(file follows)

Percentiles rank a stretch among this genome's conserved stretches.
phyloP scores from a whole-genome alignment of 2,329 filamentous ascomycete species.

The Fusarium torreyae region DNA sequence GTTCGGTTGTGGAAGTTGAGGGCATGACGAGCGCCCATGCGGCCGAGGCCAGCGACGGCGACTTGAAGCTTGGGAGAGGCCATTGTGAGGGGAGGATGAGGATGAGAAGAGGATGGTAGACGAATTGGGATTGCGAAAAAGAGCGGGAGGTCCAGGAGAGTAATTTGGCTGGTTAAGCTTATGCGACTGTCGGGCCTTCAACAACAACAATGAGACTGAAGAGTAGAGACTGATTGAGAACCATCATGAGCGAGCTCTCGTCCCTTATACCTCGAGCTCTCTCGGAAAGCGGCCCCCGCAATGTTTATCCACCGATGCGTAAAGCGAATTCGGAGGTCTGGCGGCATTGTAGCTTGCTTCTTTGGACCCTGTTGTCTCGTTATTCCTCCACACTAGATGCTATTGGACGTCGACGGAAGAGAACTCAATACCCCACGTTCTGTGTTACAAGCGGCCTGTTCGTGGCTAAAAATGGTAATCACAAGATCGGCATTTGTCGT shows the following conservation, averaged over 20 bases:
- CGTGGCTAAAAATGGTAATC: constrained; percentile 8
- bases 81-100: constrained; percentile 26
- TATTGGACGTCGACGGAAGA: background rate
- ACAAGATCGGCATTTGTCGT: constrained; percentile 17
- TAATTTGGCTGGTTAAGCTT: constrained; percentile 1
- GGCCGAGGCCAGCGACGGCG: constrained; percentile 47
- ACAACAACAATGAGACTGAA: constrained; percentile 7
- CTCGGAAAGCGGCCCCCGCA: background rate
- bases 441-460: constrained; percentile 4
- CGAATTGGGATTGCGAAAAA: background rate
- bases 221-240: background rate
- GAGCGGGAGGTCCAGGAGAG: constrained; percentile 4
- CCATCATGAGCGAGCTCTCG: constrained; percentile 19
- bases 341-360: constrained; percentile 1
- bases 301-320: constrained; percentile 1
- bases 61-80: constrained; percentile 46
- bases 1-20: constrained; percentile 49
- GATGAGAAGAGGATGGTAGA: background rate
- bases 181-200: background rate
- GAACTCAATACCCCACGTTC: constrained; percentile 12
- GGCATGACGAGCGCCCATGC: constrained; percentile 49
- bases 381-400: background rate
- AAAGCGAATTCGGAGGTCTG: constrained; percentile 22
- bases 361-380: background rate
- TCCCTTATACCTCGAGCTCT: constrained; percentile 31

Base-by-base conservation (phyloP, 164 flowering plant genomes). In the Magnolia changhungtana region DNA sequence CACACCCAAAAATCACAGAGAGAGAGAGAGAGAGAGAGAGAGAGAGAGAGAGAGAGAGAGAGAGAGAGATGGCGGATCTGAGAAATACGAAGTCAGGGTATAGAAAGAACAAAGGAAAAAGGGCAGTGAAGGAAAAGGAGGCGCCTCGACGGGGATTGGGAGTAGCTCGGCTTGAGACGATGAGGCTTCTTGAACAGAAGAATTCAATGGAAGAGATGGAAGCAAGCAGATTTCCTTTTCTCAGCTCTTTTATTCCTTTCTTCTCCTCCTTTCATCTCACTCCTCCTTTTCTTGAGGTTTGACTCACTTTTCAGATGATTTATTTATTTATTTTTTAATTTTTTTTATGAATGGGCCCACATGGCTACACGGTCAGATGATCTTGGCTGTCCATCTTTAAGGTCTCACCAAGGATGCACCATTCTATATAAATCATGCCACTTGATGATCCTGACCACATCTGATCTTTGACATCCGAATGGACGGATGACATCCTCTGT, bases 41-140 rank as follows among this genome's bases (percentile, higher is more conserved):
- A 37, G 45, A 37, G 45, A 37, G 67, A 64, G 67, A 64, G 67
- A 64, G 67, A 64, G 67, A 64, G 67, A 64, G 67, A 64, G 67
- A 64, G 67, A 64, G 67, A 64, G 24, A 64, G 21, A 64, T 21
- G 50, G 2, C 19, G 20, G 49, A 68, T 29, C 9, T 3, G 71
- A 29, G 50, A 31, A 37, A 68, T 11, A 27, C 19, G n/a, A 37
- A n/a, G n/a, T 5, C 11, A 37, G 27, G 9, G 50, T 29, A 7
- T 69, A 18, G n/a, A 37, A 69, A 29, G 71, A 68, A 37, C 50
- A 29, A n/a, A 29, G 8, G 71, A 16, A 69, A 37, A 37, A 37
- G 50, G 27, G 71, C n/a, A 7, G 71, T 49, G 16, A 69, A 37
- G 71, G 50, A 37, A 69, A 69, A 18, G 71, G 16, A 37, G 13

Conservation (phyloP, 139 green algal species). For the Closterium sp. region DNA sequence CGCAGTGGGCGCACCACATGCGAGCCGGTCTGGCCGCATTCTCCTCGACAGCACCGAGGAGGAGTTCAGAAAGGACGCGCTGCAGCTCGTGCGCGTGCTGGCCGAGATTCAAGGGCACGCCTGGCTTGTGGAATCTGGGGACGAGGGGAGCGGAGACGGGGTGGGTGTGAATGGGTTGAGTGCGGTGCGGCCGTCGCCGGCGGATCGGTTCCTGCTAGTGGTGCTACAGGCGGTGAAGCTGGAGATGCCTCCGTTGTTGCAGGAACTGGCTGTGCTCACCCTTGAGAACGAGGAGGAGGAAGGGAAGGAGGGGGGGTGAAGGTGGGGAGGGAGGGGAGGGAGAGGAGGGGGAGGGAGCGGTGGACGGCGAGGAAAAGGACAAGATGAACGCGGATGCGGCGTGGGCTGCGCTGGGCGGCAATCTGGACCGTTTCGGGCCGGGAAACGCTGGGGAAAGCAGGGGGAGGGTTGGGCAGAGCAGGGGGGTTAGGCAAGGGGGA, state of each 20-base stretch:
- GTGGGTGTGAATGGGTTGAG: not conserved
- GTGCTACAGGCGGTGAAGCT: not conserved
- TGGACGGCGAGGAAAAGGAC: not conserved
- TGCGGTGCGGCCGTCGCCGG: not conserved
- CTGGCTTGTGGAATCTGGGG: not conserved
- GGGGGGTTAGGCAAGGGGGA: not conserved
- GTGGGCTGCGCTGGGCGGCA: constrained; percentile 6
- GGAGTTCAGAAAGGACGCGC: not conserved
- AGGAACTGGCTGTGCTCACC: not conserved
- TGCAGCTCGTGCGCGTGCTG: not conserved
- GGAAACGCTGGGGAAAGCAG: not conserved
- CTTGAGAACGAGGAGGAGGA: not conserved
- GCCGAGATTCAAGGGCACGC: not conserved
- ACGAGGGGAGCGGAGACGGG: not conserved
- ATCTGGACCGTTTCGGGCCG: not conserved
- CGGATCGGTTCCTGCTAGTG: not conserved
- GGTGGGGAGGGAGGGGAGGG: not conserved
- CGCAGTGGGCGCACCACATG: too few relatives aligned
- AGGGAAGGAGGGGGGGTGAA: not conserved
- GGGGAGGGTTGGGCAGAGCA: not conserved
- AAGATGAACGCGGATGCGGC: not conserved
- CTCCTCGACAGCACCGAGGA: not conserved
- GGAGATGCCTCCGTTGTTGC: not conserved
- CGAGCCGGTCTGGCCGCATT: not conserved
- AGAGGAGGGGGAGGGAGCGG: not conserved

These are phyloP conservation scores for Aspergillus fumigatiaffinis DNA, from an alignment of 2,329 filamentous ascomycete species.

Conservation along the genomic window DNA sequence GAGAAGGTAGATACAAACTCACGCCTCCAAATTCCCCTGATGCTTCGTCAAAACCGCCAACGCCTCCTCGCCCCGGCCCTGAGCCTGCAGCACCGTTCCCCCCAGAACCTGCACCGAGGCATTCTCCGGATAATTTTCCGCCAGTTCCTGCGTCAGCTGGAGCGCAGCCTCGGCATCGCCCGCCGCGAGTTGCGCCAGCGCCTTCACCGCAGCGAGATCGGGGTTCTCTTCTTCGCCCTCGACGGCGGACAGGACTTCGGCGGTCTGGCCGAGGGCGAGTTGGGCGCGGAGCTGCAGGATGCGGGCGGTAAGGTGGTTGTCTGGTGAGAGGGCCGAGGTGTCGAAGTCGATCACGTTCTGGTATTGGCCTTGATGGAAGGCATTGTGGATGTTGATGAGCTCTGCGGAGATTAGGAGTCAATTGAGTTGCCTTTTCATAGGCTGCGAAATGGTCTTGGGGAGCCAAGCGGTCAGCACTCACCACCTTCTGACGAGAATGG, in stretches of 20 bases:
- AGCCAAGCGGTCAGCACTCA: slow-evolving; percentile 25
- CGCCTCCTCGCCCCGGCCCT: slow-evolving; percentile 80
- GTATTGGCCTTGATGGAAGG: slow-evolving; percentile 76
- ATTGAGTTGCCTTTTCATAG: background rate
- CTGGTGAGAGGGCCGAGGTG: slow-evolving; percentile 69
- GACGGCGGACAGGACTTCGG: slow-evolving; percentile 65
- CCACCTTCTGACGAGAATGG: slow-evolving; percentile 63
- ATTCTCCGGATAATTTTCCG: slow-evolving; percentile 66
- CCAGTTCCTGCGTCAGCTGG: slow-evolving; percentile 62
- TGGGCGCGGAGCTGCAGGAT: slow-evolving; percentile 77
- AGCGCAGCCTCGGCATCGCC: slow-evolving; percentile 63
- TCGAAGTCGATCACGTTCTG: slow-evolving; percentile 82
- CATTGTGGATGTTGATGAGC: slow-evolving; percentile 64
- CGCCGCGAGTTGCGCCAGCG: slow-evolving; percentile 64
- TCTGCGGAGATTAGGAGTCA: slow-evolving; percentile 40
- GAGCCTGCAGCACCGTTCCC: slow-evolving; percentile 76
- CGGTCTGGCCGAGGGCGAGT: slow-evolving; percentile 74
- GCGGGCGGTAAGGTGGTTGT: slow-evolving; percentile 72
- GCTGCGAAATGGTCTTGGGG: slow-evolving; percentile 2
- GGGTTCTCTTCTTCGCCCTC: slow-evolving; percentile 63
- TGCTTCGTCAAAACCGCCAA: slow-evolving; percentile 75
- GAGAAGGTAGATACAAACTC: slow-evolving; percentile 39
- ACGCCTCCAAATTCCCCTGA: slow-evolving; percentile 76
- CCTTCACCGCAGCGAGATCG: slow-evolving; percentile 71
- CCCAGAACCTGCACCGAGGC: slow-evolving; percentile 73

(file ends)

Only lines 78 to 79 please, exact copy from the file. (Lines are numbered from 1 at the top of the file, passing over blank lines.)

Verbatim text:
- AGCGCAGCCTCGGCATCGCC: slow-evolving; percentile 63
- TCGAAGTCGATCACGTTCTG: slow-evolving; percentile 82